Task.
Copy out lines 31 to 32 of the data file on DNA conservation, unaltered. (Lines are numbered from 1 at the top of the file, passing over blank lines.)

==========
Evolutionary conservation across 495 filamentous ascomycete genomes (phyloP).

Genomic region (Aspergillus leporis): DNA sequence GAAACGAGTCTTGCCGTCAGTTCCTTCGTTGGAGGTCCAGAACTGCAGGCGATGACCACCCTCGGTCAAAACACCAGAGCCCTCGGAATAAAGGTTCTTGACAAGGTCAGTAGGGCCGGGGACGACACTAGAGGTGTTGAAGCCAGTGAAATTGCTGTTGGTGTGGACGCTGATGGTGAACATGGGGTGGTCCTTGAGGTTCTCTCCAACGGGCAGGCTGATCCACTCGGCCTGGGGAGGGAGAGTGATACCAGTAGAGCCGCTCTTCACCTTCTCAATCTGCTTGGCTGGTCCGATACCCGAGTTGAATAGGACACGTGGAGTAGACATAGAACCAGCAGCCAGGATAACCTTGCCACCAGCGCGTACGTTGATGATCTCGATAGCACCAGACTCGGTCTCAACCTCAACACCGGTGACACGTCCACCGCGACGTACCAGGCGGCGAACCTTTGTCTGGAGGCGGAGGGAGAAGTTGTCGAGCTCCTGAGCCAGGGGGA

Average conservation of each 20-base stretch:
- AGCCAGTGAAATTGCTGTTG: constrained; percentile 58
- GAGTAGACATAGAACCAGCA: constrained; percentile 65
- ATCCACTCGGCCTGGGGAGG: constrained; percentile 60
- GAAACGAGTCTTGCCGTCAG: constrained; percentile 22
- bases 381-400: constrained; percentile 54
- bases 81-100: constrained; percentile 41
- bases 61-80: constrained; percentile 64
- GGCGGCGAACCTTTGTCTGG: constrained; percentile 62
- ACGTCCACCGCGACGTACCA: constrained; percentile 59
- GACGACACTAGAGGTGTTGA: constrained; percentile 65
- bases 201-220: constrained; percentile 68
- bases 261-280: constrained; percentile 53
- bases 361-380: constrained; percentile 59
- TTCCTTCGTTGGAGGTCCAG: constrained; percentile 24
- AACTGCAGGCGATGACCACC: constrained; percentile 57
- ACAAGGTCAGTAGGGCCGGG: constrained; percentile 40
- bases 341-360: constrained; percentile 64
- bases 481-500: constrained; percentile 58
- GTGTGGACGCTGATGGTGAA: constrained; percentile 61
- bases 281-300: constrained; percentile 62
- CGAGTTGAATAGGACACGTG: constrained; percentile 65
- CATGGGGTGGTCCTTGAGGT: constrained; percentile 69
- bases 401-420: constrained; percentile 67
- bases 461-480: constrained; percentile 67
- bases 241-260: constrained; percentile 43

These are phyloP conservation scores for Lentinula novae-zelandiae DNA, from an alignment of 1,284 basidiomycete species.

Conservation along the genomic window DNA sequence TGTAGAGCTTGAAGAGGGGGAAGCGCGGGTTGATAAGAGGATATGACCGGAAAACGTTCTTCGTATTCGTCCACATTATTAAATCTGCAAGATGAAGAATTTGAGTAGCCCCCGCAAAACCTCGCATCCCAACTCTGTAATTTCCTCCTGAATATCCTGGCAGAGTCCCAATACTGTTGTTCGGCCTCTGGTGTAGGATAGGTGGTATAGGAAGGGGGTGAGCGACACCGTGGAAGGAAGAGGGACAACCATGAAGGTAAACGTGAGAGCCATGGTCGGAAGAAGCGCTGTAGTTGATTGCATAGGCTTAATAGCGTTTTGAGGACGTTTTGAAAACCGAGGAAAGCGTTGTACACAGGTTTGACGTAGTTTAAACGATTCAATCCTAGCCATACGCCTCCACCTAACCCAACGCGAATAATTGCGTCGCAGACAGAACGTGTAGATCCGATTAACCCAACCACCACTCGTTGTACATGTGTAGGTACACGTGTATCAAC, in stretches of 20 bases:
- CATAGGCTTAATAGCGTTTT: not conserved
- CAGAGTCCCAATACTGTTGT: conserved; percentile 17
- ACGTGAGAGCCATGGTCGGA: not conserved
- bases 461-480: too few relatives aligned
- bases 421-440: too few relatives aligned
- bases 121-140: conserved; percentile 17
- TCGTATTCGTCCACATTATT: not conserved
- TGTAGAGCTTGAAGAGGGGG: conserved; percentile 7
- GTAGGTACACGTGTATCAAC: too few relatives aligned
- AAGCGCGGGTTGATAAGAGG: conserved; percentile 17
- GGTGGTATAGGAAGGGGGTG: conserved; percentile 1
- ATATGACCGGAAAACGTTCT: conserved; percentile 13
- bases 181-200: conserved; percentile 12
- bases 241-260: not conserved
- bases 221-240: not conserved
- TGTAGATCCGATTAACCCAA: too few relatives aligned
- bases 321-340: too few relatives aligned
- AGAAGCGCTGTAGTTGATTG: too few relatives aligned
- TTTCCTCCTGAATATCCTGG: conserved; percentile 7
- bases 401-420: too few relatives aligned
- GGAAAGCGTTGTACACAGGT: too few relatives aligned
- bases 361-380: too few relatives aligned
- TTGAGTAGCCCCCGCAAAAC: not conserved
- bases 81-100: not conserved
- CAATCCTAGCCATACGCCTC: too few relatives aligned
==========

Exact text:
- CATAGGCTTAATAGCGTTTT: not conserved
- CAGAGTCCCAATACTGTTGT: conserved; percentile 17